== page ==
SING! (A short animated movie review.)

On this blog, I like to review action movies. I do, however, watch other types of movies. Oh, about once a year I’ll sit down and watch a romantic comedy of some sort. (Last year was The Lucky One. Watched it twice. Very out of character for me.) I’ll watch the occasional drama. And I’ve got films on my shelf that I can’t really figure out what they are supposed to be and I’m not sure the filmmakers knew either. And I like animated movies, I love watching them, seeing the behind the scenes stuff. It fascinates me. (As I really, really wanted to go into that industry when I was a teenager back in the 90s.)

Recently, I watched SING! Then, I liked it so much, I had to watch it again the very next day.

In brief:

Koala Buster Moon owns and loves his aging theater. The lights, the pageantry, the magic of the stage calls to him. However, Buster isn’t very good at picking out the shows to put on in his theater and he is weeks away from foreclosure. In a last ditch effort to save his dream, he decides to put on a singing competition and attracts hundreds of hopefuls from across his city. Each of the hopefuls have their own dreams and life problems that intertwine with the future and fate of Moon’s Theater.

Whoever wrote the plot should get major props. They took five very different characters in the singers and made them all feel like ‘one of us.’ Whether you’re a tired taken for granted mom like Rosita Pig. Or the sidelined girlfriend with major enthusiasm and talent like Ash Porcupine. Or the guy who is stuck in a bad situation and wants an entirely new life like Johnny Gorilla. Or if you’re a shy girl with major anxiety issues like Meena Elephant. OR if you’re an arrogant bully like Mike Mouse who needs to be taught a lesson. You know, okay, maybe Mike isn’t that sympathetic. Or, well, you could be Ed Sheep, a guy without any idea of what he wants to do with his life. Or even Buster, overly optimistic, loves what you do, but for some reason, whether it’s bad choices or just not enough know how, it’s not working. There is hopefully, someone for everyone to relate to and all the stories tie together.

Plus, you know some very funny dialogue and visual sight gags. I loved Rosita for her ability to create a perpetual motion machine to take care of her family while she was at rehearsal. At the same time, it hurt to know that her family didn’t even miss her or realize she was gone until it broke.  I cheered when Ash broke it off with Lance and really came into her own. I liked how Johnny had a choice. He knew he could take the prize and go or he could try to win it on his own merits and chose the latter. And watching Meena take those baby elephant sized steps towards realizing her dreams was heartwarming. Mike, I’m not sure if Mike really learned anything.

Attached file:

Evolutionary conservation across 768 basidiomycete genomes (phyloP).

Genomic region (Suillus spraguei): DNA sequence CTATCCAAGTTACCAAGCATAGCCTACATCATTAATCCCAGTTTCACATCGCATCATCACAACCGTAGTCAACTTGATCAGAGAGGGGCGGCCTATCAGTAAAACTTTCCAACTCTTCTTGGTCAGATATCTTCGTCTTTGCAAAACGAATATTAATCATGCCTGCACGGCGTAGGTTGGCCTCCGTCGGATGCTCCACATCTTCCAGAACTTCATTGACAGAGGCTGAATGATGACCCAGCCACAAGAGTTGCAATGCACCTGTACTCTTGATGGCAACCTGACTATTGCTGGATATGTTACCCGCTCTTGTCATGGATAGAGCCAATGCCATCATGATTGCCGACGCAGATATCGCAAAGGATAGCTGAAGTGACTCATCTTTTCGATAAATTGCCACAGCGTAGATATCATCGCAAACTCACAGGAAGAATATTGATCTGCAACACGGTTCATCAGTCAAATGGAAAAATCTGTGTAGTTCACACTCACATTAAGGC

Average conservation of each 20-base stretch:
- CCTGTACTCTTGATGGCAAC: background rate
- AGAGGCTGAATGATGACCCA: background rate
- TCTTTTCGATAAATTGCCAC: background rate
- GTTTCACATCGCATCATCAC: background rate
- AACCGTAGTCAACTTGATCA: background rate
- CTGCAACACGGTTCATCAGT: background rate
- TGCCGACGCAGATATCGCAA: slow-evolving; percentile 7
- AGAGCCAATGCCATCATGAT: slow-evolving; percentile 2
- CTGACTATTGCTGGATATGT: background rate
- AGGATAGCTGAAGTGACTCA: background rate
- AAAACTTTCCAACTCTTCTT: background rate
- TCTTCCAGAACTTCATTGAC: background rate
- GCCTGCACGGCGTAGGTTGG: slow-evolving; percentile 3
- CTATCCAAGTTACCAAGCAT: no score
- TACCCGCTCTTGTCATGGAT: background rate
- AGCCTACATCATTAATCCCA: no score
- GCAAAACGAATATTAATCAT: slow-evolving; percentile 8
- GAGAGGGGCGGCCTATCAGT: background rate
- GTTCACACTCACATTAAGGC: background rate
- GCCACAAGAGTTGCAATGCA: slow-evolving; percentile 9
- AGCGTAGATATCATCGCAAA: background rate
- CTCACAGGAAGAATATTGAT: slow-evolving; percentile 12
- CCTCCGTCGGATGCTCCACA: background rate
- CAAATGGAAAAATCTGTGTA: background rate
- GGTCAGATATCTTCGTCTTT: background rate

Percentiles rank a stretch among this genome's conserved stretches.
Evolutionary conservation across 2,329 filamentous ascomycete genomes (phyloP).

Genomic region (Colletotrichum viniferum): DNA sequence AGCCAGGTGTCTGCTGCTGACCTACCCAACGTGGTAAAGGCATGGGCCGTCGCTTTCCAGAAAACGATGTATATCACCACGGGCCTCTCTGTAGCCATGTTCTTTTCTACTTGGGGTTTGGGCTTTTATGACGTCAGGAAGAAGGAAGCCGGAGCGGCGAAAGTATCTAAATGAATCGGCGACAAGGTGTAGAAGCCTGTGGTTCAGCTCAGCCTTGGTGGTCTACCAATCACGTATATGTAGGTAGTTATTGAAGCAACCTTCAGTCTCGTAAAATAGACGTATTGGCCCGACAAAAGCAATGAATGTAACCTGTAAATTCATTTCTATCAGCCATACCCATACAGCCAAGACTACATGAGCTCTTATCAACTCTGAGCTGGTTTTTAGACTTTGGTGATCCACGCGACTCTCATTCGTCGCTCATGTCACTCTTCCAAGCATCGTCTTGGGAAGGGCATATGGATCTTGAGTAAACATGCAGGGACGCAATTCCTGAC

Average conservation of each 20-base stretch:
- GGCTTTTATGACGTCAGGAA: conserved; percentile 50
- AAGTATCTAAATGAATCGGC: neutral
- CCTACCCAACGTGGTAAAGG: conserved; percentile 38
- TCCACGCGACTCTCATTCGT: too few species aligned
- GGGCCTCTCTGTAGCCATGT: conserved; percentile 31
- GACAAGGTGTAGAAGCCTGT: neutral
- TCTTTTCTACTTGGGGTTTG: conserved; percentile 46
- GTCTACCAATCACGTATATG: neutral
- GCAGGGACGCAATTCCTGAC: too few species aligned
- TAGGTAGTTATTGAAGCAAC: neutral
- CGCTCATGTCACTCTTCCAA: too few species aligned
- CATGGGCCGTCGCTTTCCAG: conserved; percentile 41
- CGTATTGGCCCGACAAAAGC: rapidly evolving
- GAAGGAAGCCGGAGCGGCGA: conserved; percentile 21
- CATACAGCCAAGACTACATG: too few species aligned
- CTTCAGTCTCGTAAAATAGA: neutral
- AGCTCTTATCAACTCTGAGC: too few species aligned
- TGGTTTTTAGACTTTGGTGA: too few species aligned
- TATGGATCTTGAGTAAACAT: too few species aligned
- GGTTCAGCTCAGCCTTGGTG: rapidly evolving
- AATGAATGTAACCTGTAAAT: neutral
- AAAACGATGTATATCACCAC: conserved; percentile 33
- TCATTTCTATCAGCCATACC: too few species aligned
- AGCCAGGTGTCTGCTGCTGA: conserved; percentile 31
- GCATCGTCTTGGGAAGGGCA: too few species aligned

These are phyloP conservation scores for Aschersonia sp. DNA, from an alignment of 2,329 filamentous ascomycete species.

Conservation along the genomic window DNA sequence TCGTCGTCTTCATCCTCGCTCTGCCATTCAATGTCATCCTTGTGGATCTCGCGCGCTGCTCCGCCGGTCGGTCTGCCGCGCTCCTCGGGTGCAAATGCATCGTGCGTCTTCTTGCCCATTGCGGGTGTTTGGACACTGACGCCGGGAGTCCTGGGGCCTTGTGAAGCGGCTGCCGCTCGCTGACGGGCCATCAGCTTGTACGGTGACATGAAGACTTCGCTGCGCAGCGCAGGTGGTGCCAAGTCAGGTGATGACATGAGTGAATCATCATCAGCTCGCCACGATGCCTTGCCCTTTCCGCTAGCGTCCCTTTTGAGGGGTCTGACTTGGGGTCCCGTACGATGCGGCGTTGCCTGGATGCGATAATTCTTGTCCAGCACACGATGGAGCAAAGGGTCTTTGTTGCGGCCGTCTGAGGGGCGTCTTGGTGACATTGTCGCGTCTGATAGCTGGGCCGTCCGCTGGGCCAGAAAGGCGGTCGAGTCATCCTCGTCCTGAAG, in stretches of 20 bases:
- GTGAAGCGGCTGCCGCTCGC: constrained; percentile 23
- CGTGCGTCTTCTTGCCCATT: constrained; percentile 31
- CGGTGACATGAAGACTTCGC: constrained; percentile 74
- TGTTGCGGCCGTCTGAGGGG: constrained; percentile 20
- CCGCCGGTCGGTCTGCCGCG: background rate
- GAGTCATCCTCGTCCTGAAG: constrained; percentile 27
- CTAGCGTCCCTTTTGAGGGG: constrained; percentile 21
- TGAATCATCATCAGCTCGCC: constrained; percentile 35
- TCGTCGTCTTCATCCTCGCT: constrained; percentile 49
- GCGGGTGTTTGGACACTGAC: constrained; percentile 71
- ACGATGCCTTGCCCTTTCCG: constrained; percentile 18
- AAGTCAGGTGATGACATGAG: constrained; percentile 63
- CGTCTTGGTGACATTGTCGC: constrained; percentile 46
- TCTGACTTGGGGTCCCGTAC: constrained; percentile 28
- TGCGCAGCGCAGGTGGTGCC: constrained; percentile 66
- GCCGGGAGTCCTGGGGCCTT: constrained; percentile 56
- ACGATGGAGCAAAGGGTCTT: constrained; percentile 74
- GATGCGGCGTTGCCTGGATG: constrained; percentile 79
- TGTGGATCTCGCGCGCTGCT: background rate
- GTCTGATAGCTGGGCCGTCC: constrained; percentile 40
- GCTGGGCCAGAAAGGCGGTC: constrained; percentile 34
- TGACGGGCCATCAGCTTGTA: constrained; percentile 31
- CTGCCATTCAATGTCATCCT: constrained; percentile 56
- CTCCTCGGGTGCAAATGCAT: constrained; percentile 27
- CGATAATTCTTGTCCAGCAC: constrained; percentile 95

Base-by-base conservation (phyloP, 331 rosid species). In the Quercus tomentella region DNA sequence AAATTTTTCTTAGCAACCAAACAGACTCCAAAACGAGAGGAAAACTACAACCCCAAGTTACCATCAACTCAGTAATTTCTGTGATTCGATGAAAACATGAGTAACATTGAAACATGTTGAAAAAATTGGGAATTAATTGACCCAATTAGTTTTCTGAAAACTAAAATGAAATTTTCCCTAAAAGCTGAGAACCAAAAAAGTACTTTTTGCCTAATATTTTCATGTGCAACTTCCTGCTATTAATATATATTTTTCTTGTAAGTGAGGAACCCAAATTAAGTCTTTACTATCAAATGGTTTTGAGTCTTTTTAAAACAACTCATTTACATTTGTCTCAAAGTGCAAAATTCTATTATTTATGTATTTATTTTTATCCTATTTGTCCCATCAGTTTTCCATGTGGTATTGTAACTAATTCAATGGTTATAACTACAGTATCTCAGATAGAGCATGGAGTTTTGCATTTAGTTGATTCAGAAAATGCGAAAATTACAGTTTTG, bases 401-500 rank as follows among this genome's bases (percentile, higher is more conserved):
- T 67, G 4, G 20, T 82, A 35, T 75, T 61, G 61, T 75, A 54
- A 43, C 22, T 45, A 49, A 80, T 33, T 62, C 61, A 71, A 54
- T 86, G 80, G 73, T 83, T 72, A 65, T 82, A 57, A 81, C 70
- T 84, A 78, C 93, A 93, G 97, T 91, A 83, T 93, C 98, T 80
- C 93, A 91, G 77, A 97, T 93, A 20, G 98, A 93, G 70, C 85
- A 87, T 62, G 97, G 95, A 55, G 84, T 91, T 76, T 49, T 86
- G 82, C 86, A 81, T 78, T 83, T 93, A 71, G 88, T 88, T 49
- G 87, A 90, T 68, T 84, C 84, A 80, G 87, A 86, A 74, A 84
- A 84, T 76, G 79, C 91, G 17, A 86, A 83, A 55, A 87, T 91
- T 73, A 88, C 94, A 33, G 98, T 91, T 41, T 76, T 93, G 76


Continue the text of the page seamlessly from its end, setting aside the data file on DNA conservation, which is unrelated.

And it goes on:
And while all those characters were important and I loved them, the story was really about Buster and how far he would go to save his dream and what would he be willing to give up and who he would support to make the show go on in the end. Buster was the little optimistic heart of this movie. He encouraged the singers. It was a competition and only one could win and he could have fostered a spirit of divisiveness and pulled the singers apart. Instead it was Buster’s optimism that they could  all win if they tried hard enough and were dedicated enough and faced their fears that pulled the singers together and made them friends instead of enemies. He used his words. He communicated. And in return, the singers pulled behind him and pulled together to communicate too.

If I had children, which I don’t, this is the type of movie I would  take them to see again and again. Sure, maybe they’d see Finding Nemo or Dory once. But why would I want to have my children watch a movie repeatedly that doesn’t teach them to communicate with each other when there are hard times? Using our words for good instead of bad is an important lesson to learn.

The music is fun. The voice actors really put their all into the singing and all of them can sing. The covers were in some cases just as good if not better than the originals. All of the voice actors apparently loved to sing? Who knew? Sure, I’m a bit annoyed that there was another cover of Hallelujah in a children’s movie. And there are other Frank Sinatra songs than My Way (And New York, New York, and Fly Me to the Moon.) Overall, the music selection was fantastic and the original songs were good. I’ve played the credit’s Stevie Wonder and Ariana Grande song Faith over and over since watching.

Is Sing deep, thought provoking entertainment. No. It’s not supposed to be. Is it fun? Oh yes.

 

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